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Thread: Politics of Free and Open Source

  1. #11
    Join Date
    Mar 2011
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    Re: Politics of Free and Open Source

    It is disconcerting how the give and take of a forum so often leads to digression and unintended emphasis on secondary issues:

    I did not set out to critique your article. On the contrary, I admired it and found it very insightful and provocative (in the good sense). Though I felt (and still feel) that RMS is too often held up as an exemplar/leader/guardian/spokesman for that subset of FOSS that you have identified as the "Libre" contingent, this is really something of a niggle on my part and I don't feel at all strongly about it. I thought that my suggestion to contrast RMS with Shuttleworth (for a much starker contrast) as opposed to Torvalds showed my own readiness to accept the injection of personalities into the discussion, but again, this is not central to your thesis, so it qualifies as another niggle.

    But since I am niggling anyway, I would point out that it is not RMS's standing with the FOSS community that is at issue, but rather, his outsized status in the Libre contingent/movement. I would be the first to agree that the FOSS community is too diverse, anarchic, meritocratic and--dare I say--cynical to hero-worship anyone, but this is not the case in the FSF/Libre movement, where RMS holds a status far above that of any other figure. I concede that demigod may be going too far, but father-figure, commander-in-chief, big-cheese all fit the bill. And niggle though it be, this is not good for the movement.

    In leaving, I completely understand the attraction of certain personalities. There is a reason why we invented the word "charisma" and many of the recognizable figures in the FOSS community possess this property to a degree far exceeding the norm. If you decide to write a further article specifically exploring the differing personalities inhabiting the FOSS community, I for one would find that fascinating, though continuing to be mindful that it is an exploration of personalities.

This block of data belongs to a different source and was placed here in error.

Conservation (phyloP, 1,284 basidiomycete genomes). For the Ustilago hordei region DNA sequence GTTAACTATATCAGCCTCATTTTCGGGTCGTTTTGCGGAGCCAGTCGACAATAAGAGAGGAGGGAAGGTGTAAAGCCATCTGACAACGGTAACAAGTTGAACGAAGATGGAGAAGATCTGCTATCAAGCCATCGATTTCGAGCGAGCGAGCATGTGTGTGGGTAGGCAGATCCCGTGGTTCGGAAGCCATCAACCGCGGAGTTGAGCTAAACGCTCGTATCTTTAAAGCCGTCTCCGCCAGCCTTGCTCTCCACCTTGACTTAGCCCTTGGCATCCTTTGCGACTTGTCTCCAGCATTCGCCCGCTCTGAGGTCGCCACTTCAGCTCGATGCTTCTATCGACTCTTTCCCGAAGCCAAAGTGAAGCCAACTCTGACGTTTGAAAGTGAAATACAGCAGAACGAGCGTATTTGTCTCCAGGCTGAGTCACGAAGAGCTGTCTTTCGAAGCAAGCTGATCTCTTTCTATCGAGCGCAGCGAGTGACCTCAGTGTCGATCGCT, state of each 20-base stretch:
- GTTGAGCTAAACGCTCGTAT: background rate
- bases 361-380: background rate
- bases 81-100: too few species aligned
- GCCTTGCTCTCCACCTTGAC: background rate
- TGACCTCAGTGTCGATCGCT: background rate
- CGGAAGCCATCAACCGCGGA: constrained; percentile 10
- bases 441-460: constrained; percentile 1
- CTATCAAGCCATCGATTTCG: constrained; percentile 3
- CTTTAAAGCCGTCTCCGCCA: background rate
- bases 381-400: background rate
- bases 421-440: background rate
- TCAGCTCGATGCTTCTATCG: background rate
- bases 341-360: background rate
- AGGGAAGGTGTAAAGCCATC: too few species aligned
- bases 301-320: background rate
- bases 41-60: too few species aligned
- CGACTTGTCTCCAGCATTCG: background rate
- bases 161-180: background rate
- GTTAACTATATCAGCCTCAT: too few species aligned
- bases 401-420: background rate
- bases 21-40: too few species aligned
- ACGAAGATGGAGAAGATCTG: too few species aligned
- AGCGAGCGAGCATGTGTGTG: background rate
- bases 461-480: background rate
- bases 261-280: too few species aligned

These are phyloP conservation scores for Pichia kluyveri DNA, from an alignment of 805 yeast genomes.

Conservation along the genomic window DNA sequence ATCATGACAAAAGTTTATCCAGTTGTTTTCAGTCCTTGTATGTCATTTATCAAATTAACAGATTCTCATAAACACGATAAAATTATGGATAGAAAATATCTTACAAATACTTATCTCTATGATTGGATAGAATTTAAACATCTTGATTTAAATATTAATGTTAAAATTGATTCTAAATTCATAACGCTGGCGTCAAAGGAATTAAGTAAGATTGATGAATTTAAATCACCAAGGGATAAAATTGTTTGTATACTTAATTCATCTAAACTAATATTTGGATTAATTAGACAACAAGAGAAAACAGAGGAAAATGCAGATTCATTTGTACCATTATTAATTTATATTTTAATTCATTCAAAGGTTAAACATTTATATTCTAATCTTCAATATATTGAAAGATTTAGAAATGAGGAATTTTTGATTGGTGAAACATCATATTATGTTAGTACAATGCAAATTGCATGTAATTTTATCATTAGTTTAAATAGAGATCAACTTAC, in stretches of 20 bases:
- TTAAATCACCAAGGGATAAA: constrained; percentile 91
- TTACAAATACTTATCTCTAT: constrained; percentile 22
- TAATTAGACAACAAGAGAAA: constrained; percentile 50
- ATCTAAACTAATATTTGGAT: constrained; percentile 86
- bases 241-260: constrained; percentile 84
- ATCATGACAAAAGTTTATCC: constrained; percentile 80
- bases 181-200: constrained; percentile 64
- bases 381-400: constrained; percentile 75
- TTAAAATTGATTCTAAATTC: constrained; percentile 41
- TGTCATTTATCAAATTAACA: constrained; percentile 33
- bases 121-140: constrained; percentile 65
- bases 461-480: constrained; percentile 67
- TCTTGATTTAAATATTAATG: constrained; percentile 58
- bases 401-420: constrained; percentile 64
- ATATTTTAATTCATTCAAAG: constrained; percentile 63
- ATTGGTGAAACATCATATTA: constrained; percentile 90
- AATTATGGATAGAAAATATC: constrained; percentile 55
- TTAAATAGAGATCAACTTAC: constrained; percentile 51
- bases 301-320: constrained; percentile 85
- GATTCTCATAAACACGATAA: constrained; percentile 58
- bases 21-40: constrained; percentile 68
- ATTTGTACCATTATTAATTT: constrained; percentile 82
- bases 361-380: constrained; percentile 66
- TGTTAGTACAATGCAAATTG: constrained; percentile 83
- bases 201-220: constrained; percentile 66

My intent was to engage in a friendly discussion. When I manage to contribute to the community the quality of articles you already have, I might then consider myself qualified to critique.

    Happy Ubuntuing!

  2. #12
    Join Date
    Jun 2009
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    Re: Politics of Free and Open Source

    Quote Originally Posted by DuckHook View Post
    But since I am niggling anyway, I would point out that it is not RMS's standing with the FOSS community that is at issue, but rather, his outsized status in the Libre contingent/movement. I would be the first to agree that the FOSS community is too diverse, anarchic, meritocratic and--dare I say--cynical to hero-worship anyone, but this is not the case in the FSF/Libre movement, where RMS holds a status far above that of any other figure. I concede that demigod may be going too far, but father-figure, commander-in-chief, big-cheese all fit the bill. And niggle though it be, this is not good for the movement.
    The reason people respect rms so much is that he sticks to his ideals. He lives by not having proprietary software anywhere on any hardware he owns. Nobody else in the world, as far as I know, is willing to make that kind of personal sacrifice. In that sense he is indeed a paragon of Free Software as espoused by the FSF. A man who believes that being "free" is much more important than practical convenience. In fact I would say that his existence is extremely important if not essential for the movement because he is living proof that we have that choice.

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